New advances in genomic testing have the potential to radically change the way cancer drugs are developed and prescribed, offering personalized therapy with treatment tailored to the patient’s tumor genome. With the advent of this “personalized medicine,” scientists are hopeful that drugs shown to work in a cancer caused by a specific genetic mutation that appears in one anatomical site – the breast, for example – may prove to be successful in treating a cancer caused by the same type of mutation that occurs in another anatomical site – the liver, for example, or the colon.
In a new Perspective piece in the New England Journal of Medicine, Harvard T.H. Chan School of Public Health Acting Dean David Hunter looks at the challenges of maintaining the rigorous current model of drug design — through randomized, controlled trials (RCTs) testing safety and efficacy — in this new paradigm.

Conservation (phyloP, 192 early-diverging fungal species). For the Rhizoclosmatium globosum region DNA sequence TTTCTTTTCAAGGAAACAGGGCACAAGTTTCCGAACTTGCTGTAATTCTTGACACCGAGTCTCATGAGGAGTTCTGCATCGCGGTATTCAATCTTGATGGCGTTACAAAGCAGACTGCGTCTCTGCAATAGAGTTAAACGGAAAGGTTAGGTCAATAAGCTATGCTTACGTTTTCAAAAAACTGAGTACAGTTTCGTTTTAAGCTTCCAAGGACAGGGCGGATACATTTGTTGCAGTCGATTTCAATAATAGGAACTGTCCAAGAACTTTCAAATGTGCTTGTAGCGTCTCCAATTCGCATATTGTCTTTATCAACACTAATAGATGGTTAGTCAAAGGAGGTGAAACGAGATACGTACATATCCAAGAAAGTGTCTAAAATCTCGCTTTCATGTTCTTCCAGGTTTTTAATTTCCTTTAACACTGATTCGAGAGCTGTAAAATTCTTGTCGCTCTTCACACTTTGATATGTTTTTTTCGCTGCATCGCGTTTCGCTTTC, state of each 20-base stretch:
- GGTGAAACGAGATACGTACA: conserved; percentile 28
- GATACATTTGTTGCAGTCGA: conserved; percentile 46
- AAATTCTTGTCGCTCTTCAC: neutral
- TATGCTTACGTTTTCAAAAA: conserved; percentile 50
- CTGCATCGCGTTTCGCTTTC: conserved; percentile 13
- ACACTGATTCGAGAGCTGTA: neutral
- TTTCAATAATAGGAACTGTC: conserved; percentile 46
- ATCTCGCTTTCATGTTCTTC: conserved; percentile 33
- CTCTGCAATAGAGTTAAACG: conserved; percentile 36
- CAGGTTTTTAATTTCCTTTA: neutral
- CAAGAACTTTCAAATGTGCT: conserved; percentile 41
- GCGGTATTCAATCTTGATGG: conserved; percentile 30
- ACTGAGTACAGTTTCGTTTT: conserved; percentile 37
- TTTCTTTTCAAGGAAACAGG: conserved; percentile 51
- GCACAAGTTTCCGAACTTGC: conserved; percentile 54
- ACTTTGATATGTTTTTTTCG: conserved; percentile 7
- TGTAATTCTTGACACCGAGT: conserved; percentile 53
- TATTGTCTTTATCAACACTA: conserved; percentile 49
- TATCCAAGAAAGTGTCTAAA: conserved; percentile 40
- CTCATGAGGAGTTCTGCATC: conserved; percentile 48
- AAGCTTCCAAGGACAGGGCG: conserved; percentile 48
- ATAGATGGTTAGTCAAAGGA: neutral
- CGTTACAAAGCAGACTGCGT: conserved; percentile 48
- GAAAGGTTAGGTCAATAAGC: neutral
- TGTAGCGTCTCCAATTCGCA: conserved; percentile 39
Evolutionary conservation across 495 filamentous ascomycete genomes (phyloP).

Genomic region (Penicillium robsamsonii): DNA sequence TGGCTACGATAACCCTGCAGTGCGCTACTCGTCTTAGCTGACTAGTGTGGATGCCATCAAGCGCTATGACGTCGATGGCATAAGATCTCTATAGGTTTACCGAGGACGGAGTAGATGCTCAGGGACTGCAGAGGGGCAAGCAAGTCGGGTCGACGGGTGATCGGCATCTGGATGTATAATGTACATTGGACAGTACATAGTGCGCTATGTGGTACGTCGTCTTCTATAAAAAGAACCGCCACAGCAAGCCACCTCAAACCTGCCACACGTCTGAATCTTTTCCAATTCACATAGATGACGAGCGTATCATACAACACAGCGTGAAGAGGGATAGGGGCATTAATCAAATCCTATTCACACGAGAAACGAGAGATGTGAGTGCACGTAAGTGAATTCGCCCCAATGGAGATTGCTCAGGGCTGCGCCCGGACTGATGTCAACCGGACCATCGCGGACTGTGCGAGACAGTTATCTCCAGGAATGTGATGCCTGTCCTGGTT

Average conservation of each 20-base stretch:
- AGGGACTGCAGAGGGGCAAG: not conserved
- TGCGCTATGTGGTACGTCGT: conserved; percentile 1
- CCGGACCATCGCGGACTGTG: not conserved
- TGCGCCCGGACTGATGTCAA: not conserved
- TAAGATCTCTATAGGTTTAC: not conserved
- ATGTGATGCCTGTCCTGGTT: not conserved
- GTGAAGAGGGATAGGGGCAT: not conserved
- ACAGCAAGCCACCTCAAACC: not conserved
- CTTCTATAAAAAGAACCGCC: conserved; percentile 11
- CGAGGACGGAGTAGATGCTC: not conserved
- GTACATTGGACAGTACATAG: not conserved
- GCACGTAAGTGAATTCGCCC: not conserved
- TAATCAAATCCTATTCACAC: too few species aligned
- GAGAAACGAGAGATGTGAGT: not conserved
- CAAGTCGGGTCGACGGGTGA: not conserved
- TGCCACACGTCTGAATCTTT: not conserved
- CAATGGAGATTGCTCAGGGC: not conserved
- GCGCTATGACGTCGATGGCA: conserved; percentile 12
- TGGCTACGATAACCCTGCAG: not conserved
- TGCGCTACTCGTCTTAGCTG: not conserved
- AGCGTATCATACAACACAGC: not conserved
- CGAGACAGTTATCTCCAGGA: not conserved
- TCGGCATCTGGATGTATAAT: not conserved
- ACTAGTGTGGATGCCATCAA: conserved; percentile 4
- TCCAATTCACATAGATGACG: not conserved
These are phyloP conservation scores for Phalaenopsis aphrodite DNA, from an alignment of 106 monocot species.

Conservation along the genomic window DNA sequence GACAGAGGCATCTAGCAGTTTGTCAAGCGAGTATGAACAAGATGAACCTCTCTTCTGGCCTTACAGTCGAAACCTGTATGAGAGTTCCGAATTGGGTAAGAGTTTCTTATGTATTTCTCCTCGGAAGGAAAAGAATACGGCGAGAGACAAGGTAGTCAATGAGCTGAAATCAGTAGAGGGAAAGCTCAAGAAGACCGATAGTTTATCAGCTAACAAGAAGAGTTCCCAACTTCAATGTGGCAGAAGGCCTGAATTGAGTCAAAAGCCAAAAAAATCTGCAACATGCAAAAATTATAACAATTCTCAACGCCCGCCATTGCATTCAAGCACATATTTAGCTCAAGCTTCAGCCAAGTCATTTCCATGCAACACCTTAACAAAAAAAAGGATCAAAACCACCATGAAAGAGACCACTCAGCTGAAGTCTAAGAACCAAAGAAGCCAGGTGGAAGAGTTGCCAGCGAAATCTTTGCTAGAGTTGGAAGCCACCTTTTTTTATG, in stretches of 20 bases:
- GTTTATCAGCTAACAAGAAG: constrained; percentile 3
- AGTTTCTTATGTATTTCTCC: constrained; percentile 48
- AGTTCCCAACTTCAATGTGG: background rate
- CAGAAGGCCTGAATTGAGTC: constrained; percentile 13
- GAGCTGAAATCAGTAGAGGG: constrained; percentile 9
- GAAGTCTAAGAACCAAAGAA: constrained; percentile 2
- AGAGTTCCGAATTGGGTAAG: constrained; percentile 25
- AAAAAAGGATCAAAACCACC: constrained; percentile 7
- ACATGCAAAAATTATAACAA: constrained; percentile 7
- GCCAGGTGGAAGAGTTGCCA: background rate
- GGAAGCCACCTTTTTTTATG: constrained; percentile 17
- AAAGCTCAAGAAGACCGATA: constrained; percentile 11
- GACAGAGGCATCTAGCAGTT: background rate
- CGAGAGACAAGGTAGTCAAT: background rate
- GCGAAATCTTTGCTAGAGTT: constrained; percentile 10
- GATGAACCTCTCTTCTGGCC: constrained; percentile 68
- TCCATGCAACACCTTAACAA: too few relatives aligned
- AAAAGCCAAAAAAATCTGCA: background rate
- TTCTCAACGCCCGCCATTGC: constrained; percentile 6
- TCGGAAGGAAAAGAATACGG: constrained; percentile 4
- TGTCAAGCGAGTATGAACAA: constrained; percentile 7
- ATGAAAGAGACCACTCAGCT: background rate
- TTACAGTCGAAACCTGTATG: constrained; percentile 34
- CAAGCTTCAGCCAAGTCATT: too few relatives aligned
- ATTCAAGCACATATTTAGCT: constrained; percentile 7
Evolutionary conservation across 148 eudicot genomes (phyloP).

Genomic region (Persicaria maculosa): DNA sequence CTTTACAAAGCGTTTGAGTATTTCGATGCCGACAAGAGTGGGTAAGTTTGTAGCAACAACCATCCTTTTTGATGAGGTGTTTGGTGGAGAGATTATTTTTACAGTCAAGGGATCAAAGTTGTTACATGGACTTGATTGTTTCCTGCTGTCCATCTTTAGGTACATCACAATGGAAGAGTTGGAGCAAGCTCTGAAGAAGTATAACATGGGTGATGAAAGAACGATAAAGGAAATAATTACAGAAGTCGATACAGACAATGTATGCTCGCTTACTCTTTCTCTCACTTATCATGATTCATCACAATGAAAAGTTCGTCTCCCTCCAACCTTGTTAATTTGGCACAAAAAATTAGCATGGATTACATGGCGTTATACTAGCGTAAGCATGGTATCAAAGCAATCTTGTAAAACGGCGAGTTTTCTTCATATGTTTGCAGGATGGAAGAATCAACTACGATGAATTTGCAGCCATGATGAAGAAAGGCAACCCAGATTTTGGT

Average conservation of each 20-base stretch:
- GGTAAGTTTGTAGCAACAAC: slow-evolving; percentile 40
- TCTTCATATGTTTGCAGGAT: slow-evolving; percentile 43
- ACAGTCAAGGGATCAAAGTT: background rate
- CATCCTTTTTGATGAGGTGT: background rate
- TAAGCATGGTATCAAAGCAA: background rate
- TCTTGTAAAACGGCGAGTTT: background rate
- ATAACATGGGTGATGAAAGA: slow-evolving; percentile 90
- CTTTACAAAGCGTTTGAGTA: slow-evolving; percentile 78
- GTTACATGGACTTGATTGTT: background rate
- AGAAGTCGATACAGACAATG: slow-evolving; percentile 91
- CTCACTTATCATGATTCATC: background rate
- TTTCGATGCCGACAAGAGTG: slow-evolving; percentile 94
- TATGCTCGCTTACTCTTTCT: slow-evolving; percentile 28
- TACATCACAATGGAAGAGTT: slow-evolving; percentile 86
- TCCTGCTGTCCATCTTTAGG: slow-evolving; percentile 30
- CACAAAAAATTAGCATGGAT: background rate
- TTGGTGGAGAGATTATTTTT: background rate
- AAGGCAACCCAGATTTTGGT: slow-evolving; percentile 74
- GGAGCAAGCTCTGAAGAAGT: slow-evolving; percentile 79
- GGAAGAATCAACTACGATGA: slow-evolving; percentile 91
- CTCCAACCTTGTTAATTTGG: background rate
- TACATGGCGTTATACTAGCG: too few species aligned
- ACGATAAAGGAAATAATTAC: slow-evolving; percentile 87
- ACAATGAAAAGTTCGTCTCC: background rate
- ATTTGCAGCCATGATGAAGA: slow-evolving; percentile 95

The article appeared online August 19, 2015.
Hunter, who also is Vincent L. Gregory Professor in Cancer Prevention, notes that genomic sequence-informed drug design has been successful in several cases involving common cancer types and target tumor mutations. But each patient’s tumor has a spectrum of mutations, he writes, making it difficult to aggregate information from the hundreds or thousands of patients usually needed to get the kind of assessment of effectiveness and safety yielded by randomized controlled trials.